yean

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English[edit]

Etymology[edit]

From Middle English *yenen, *ȝenen, eanen, from Old English *ġeēanian, ēanian (to yean, bring forth young (usually lambs), bring forth as a ewe) (for the prefixed form, compare Old English ġeēan, ġeēane (yeaning, adjective)), from Proto-Germanic *gaaunōną, *aunōną (to yean, lamb), from Proto-Indo-European *h₂egʷnos (lamb). Cognate with Scots yean (to yean), Saterland Frisian bejänne (to produce; show signs of calving), West Frisian antsje, eandsje, inje (to yean), Dutch onen (to yean), Swedish dialectal öna (to yean). Akin also to Latin agnus[1], Greek ἀμνός (amnós)[2], Old Irish úan (lamb), and to ewe[1]. See also ean.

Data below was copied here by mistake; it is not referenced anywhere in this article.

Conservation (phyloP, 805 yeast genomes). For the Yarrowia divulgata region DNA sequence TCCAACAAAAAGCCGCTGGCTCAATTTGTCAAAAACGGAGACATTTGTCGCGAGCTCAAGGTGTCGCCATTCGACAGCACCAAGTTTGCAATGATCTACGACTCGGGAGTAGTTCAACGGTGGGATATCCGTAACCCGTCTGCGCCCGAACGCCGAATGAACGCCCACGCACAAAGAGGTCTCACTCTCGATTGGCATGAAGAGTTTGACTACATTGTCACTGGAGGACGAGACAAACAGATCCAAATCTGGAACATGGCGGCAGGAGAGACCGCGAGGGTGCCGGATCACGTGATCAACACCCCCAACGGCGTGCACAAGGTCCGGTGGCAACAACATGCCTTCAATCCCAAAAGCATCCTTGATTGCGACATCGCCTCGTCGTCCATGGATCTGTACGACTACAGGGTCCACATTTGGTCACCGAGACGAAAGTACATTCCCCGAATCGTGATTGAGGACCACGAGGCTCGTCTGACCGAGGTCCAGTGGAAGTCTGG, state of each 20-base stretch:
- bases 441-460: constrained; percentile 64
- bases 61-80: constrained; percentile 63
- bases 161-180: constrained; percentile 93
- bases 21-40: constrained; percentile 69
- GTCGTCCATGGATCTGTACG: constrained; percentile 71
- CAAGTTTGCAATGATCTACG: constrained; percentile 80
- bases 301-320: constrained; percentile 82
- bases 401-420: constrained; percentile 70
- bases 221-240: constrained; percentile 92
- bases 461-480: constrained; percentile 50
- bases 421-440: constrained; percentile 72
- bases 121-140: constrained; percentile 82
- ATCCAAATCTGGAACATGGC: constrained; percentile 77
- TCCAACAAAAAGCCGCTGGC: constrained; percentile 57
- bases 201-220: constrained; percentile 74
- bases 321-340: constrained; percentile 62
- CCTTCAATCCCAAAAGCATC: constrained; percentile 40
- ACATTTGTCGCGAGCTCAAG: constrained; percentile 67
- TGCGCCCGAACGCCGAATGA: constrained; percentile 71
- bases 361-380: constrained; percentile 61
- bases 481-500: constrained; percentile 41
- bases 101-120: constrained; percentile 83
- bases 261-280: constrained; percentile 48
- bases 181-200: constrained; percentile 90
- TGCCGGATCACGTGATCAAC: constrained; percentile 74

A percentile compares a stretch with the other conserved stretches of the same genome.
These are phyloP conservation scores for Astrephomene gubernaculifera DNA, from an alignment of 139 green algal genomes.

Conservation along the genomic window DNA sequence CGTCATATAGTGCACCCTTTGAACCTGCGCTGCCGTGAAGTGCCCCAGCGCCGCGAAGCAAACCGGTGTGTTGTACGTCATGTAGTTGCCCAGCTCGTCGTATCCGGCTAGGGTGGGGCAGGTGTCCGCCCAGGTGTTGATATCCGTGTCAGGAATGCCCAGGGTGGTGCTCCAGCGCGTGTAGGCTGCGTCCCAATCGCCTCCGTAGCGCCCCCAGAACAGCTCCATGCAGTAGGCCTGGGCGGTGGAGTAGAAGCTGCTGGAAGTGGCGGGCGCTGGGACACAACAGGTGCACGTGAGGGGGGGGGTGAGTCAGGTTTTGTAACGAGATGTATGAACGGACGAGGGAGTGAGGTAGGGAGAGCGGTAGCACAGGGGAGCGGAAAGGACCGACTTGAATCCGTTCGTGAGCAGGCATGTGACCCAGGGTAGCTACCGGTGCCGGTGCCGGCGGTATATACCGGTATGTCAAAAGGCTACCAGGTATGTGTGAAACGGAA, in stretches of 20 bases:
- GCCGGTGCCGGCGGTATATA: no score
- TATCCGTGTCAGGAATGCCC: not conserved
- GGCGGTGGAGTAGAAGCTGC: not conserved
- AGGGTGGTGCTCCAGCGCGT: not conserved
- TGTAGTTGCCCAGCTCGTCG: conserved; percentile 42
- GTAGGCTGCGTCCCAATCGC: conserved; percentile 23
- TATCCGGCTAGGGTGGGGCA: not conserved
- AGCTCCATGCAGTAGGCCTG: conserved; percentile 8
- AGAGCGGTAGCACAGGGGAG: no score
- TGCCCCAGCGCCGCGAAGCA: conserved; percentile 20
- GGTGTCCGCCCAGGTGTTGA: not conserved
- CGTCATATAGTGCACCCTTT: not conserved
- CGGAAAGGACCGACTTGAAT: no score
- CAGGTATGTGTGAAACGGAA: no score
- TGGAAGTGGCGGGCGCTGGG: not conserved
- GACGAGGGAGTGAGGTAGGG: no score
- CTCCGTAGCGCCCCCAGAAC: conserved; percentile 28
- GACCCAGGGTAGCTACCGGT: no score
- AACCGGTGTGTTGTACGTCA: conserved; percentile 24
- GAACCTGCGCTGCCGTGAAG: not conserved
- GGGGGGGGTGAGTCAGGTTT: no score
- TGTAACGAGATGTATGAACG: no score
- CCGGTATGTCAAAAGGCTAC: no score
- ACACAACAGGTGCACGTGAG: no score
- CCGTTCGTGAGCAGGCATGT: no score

Verb[edit]

yean (third-person singular simple present yeans, present participle yeaning, simple past and past participle yeaned)

  1. (transitive, archaic, of goats or sheep) To give birth to.

Quotations[edit]

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Anagrams[edit]